Kahoolawe commission seeks funding from state lawmakers

The Kaho’olawe Island Reserve Commission’s fate is again in state lawmakers’ hands while the state agency serving as caretaker and manager of the former U.S. Navy bombing range seeks funding for more personnel, restoration work and volunteer efforts.

In 2015, legislators appropriated $1 million to the commission for fiscal years 2015 through 2016. Last session, another $450,000 was added for the current fiscal year.

In the last several years, KIRC has seen its $44 million trust fund dwindle to around $523,000, according to Kelly McHugh, the commission’s public information specialist.

“We no longer rely on these funds for any programs or operations costs, but we do utilize funds temporarily as we await grant reimbursements,” she said, explaining that most grants present a “buy-now-pay-later model.”

“That fund cannot and should not be decreased any further,” she said.

Beginning today, hearings will be held on bills to help fund the commission.

“If we don’t get any state funding, we will finish up whatever grant obligations we have and might have to close shop,” said Executive Director Michael Naho’opi’i.

But he said he’s hopeful that, with bills in the Legislature seeking funding for KIRC, something will pan out. The commission is asking its supporters to testify in person or online.

At 9 a.m. today at the state Capitol, the House Committee on Water & Land will hear House Bill 620. The measure seeks funding to add four positions to the current 15, bringing KIRC’s total personnel to 19.

Commission Chairwoman Michele Chouteau McLean said that the addition to 19 total positions is the “minimum” that the agency needs “to make progress on the island.”

Commission employees coordinate volunteer groups that do restoration work on the island such as planting native Hawaiian plants, retaining top soil and re-creating a native ecosystem while monitoring birds and insects and removing invasive species, she said.

Other workers manage the island’s marine ecosystem; conduct cultural and education programs; document, protect and preserve cultural and historic sites; maintain Kahoolawe base camp operations; handle boat and other logistics; conduct unexploded ordnance safety training; and do administrative work, McLean said.

The measure requests about $1 million in operating funds, according to the bill and Naho’opi’i.

Naho’opi’i said that KIRC had around 19 staff members until recent years when it needed to make cuts.

Also, House Bill 100, the state budget omnibus bill, calls for funding the commission’s current 15 staff members with about $1 million, Naho’opi’i said.

“It’s a good start,” he said. “It’s moving us in the direction of having permanent staff.”

Even though their jobs are not guaranteed annually, staff members remain with the commission because they are dedicated to restoring the island, he said.

“People are here (because) they want to do it,” he said.

Asked how he felt about appealing to lawmakers every year to keep the organization afloat, Naho’opi’i said he takes it in stride.

There always have been conversations about permanently funding the commission with state money, he said.

“It’s slowly moving in that direction,” he said. “It takes a couple of years. The Legislature gets used to funding us, see we can manage the money efficiently, not over spending.”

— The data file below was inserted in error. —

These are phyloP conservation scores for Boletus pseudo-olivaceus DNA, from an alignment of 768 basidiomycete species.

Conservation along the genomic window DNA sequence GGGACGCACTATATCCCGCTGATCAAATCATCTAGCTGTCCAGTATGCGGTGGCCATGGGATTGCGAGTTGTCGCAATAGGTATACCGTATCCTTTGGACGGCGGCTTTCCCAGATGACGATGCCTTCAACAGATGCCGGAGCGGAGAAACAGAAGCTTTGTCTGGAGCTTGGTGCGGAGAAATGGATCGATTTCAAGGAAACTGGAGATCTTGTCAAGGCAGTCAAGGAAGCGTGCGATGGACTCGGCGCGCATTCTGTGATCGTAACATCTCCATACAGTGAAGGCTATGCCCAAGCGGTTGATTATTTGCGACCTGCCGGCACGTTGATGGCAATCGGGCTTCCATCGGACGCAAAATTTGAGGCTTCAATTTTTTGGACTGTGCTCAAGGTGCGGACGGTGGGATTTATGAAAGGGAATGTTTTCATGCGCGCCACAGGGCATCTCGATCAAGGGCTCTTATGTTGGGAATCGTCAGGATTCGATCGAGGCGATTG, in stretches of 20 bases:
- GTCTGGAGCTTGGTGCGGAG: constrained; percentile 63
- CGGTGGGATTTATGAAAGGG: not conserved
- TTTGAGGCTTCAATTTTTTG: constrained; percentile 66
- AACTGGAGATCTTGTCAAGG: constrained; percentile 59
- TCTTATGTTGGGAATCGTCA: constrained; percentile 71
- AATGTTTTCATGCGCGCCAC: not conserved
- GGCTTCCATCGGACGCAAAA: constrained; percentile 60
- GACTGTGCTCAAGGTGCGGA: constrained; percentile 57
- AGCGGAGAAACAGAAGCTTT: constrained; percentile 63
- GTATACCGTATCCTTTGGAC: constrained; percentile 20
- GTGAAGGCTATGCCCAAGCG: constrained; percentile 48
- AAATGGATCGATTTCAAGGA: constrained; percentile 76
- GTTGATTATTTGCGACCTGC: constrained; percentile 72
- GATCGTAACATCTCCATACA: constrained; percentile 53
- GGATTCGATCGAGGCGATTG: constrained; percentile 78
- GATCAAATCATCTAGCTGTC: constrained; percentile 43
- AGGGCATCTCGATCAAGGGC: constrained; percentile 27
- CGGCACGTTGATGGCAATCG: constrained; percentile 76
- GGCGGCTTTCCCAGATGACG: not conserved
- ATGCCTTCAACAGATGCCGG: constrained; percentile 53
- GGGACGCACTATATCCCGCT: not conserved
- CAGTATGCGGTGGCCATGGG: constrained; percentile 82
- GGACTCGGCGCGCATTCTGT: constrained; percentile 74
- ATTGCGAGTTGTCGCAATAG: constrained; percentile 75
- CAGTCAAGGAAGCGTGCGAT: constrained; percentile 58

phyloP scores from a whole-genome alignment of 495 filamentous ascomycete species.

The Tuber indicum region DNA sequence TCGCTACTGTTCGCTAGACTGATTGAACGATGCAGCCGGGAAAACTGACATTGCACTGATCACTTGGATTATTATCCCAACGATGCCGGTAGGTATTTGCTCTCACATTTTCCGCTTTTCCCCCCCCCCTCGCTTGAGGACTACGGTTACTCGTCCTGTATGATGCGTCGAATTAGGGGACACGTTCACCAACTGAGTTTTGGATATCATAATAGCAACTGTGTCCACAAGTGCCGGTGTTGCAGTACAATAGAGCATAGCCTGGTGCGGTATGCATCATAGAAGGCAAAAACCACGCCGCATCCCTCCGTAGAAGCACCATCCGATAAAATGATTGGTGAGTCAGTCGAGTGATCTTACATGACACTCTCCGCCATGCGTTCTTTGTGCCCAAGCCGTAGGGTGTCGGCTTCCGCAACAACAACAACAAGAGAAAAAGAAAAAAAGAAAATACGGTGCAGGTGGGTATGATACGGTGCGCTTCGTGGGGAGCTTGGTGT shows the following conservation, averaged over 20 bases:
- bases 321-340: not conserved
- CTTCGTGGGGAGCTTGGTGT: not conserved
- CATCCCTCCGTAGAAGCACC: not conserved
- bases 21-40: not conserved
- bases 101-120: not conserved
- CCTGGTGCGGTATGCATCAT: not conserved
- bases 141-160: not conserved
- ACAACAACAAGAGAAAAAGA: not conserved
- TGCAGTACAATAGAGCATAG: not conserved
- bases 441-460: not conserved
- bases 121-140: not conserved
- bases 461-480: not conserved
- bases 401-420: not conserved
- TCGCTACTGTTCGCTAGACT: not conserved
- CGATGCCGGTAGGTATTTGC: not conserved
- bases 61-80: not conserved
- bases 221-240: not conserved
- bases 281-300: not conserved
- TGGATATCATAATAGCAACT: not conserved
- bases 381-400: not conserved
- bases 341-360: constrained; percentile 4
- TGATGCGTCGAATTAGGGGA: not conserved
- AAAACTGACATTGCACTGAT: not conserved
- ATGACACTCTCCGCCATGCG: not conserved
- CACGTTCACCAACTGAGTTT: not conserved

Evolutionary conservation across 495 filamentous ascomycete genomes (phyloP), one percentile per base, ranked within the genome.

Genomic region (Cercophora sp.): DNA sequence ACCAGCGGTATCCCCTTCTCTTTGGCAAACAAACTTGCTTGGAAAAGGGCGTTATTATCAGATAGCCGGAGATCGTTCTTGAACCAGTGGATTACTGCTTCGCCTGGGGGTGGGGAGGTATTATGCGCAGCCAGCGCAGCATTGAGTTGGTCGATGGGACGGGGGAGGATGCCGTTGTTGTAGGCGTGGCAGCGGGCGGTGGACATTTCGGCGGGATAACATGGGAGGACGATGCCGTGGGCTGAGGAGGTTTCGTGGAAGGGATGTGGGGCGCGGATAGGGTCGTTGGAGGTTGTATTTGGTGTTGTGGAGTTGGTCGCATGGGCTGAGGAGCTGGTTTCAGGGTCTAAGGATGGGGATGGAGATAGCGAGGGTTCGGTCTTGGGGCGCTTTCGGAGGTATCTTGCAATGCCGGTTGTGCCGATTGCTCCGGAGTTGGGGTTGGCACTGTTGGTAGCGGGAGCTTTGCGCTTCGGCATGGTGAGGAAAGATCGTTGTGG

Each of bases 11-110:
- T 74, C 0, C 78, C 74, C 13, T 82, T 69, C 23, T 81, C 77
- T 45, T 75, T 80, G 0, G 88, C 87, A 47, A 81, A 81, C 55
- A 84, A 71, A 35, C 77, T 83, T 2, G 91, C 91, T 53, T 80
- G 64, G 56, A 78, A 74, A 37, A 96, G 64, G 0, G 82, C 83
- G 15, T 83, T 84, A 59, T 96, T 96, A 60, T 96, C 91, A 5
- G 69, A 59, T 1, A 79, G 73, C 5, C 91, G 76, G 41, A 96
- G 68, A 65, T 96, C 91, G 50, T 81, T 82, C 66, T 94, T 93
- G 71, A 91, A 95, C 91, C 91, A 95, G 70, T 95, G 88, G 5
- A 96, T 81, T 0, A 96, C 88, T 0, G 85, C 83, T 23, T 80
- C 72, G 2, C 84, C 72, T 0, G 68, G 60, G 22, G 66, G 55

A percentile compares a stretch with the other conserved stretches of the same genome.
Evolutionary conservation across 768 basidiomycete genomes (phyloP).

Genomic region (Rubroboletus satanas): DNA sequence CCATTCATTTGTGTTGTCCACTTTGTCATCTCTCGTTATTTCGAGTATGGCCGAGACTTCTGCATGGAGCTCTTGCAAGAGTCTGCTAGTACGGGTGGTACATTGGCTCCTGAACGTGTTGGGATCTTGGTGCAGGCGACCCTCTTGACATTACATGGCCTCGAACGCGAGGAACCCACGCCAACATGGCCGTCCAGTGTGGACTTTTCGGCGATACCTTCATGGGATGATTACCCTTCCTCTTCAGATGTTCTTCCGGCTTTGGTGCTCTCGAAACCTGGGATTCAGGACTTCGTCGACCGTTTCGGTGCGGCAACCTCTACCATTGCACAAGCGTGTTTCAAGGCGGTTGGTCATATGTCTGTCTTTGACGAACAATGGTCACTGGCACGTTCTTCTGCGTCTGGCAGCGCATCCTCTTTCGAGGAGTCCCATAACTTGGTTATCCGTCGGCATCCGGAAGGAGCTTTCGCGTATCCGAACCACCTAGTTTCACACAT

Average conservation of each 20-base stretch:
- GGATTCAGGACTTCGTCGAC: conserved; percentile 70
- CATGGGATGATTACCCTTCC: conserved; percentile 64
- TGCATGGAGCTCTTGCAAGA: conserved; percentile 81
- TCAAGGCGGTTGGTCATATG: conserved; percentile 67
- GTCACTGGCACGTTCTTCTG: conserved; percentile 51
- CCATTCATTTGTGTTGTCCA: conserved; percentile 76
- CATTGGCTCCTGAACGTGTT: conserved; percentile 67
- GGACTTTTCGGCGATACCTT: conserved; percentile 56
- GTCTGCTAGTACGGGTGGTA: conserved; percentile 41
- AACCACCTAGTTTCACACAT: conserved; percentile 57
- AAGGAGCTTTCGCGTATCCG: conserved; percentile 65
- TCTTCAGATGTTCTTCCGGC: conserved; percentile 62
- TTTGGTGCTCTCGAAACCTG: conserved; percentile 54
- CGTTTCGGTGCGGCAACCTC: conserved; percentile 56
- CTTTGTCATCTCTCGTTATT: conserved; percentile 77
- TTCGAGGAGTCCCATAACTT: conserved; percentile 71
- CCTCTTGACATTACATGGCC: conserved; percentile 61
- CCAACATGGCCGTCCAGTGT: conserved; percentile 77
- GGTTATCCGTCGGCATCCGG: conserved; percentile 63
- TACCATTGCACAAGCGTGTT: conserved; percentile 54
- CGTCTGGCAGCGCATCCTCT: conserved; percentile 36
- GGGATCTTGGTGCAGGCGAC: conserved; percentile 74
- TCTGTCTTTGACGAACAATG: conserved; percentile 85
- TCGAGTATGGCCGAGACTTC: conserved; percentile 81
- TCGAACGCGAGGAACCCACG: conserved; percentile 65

Meanwhile, KIRC’s boat has undergone major repairs in the past six months and has been returned for use by the commission, Naho’opi’i said. In the interim, the organization received help from the National Oceanic and Atmospheric Administration, which offered the use of its boat for KIRC personnel to make trips between Maui and Kahoolawe.

Now, KIRC can push ahead with its restoration work on Kahoolawe. Activities include planting native grasses along the beach and restoring sand dunes, which will begin this weekend.

A Kaho’olawe mobile app was recently launched. It includes images and documents and videos. Although the app remains in its infancy and is only available through Apple’s iTunes, KIRC hopes to expand the app so it can be accessed by other mobile devices.

Naho’opi’i added that KIRC is in line to receive around $500,000 for the design of its Kihei base site, where it hopes to establish its primary operations, as well as an information and cultural learning center.

KIRC launches its boat at the Kihei Boat Ramp, near its base site. The property includes a Kaho’olawe Educational Walking Trail, a traditional Hawaiian hale and a small nursery.

Naho’opi’i said that lawmakers passed a funding bill for the base project around two years ago, but an error in the bill caused a holdup. The bill said KIRC was in Hawaii, as in the state of Hawaii, but it should have said that KIRC is based on Maui.

A bill to correct the error is pending in the Legislature this session.

KIRC hopes to generate revenue from the site when it is completed, hopefully around 2023, he said.

Congress established the Kaho’olawe Rehabilitation Trust Fund in 1994 while authorizing $400 million for ordnance removal. A report critical of the commission by the state Office of the Auditor predicted the fund would be depleted by fiscal 2018.

To raise money, the commission has sought public donations, grants and state funding.

The Legislature created the commission to manage the island reserve while it’s held in trust for a future Native Hawaiian sovereign entity. The commission is administratively attached to the state Department of Land and Natural Resources.

* Melissa Tanji can be reached at mtanji@mauinews.com.

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